I don’t think I will get much push back when I say, one of greatest pleasures of life is the discovery of new music and new artists. My latest discovery (stumble upon, really) is the stunning Bengali classical singer Tripti Mukherjee.
A shishya (pupil) of the mighty Pandit Jasraj, Mukherjee is a flag bearer of the Mewati gharana which rose to prominence in the second half of the last century, primarily through the singing of Pandit Jasraj.
In addition to managing a full schedule of singing and recording Mukherjee spent the first part of her career establishing a number of Indian classical music academies across the United States. Here is a lovely interview (in English) with Panditya in which she discusses her early life, her relationship with her guru, her role in setting up the academies and of course, her music.
Pandita Tripti Mukherjee, Hindustani classical vocalist and illustrious disciple of Sangeet Martand Pandit Jasraj, stands bright among the generation of musicians carrying forth the music from great masters of Panditji’s generation. Triptiji is blessed with a mellifluous, divine voice, and with her tremendous passion and dedication, has honed musical skills, which are a seamless blend of somber and rich elements. Triptiji’s vocal renditions are characterized by delicate, refined and intricate qualities, with a tremendous depth in the power and conviction of her delivery. This balance is Triptiji’s unique forte.
Perhaps more unique to Triptiji is her monumental commitment over the past 14 years to spreading India’s rich culture and heritage in their purest forms throughout America. Although Indian classical arts had found recognition in the U.S. in the form of dance or instrumental music, the pure tradition of vocal classical music was not prevalent in America over a decade ago. Realizing this disparity, Triptiji ventured to establish the first institute for vocal Indian classical music in the U.S., in the name of her guru, the Pandit Jasraj Institute for Music Research, Artistry and Appreciation – the Mewati Gurukul. Today the Institute has branches in New York, New Jersey and Pennsylvania. In addition, the Institute reaches the community at large through a magazine called JasRangi, which publishes comprehensive articles written by students of PJIM, on history and theory of Indian classical music in a current cultural context. Through her tireless efforts, Triptiji continues to pioneer ways of establishing Indian classical arts in America, providing an invaluable service to the Indian community.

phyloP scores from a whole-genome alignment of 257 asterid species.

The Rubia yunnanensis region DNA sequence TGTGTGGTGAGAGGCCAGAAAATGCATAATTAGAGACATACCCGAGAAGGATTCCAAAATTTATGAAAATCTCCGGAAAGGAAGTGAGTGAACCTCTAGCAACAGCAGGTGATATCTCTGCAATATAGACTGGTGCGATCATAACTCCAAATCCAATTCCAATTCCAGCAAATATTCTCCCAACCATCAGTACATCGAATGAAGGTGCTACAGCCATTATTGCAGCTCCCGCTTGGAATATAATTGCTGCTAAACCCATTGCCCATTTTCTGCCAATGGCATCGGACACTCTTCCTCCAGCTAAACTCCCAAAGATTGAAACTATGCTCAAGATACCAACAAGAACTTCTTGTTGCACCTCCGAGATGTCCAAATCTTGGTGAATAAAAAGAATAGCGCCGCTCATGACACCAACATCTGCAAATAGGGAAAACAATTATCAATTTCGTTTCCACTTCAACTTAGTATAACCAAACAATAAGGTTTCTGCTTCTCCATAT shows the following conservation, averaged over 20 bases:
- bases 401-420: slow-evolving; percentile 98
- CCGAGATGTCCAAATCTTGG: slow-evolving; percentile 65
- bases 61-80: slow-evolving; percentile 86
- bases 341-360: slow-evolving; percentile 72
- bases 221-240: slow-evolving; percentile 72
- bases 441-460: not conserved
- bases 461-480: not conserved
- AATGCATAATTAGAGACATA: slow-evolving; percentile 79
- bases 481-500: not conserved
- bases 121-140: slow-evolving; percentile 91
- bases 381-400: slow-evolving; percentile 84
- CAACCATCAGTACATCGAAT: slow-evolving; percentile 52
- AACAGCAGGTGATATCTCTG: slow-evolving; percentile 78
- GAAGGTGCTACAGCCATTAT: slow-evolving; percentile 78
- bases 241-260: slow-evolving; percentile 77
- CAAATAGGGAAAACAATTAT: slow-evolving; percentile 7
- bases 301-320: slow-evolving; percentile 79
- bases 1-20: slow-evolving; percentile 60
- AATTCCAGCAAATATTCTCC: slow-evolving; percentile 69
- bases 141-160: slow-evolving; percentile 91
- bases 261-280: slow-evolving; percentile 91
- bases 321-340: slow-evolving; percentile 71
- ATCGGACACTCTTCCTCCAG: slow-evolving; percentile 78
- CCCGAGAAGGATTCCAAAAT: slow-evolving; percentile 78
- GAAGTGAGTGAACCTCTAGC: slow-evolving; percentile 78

Triptiji has never left behind her primary identity as a performing artiste, carrying forward a musical tradition sculpted by her several gurus: Mrs. Bharatikar Choudhary, Mr. Sunil Das, Mr. Prasun Banerjee, Mrs. Sipra Bose, and of course Sangeet Martand Pandit Jasraj. Triptiji has been a Grade-A artiste on the All India Radio and National Television, having performed on the national programme. In addition, Triptiji has received great recognition for her stellar performances at the annual Pandit Motiram Pandit Maniram Sangeet Samaroh in Hyderabad, the Hari Vallabh Sangeet Samaroh in Jalandhar, the Sawai Gandharva Music Festival in Pune and the Dover Lane Music Festival in Kolkata – India’s prime music festivals. Besides her many performances in numerous cities in India and the U.S., her concert sites have included Carnegie Hall (New York), Tagore center (Berlin), Nairobi (Kenya), Bahrain Arts Performing Center, and Queen Elizabeth Hall (London).
Triptiji’s major awards include the Amir Khan Memorial Award, the Pandit Jasraj Gaurav Puraskar, the ‘Pandita’ award from a University of Karnataka and the ‘Acharya Shiromani ‘ award from the music students in USA. Most recently, Triptiji was invited to perform at the 2007 Diwali Festival held at the White House in Washington D.C., making her the first Indian musician to ever perform there.
Pandit Jasraj has said of her:
“ Tripti’s dedication to her art and her gurubhakti is unparalleled. I feel extremely fortunate to have her as my disciple. Her monumental efforts in setting up the Pandit Jasraj Institute for Music Research, Artistry and Appreciation – the Mewati Gurukul in USA and her ongoing contributions to it are a testimony to her devotion and commitment. She has further ennobled the name of the Mewati Gharana … Her voice is soothing yet powerful and so laden with emotion, that it moves even the greatest of kalakars to tears…Most of all, she is a wonderful human being – an epitome of grace and modesty . ”
I have not much more to say about this wonderful singer. I’m just excited about her coming into my consciousness and want to share this collection of Bengali semi-classical songs.
- Rajoneer Shesh Batiyar, Addha
- Jago Jago Lalit,
- Baisakh Holo Virndabani Sarang
- Ami Eke Bageshree, Dadra
- Aa Ji Kushmita Basani, Addha
- Koyelia Dake Bhirha Shadaj, Dadra
- Nishuti Rate Shivranjani, Addha
- Klanto Ganer Bhairavi, Kaharba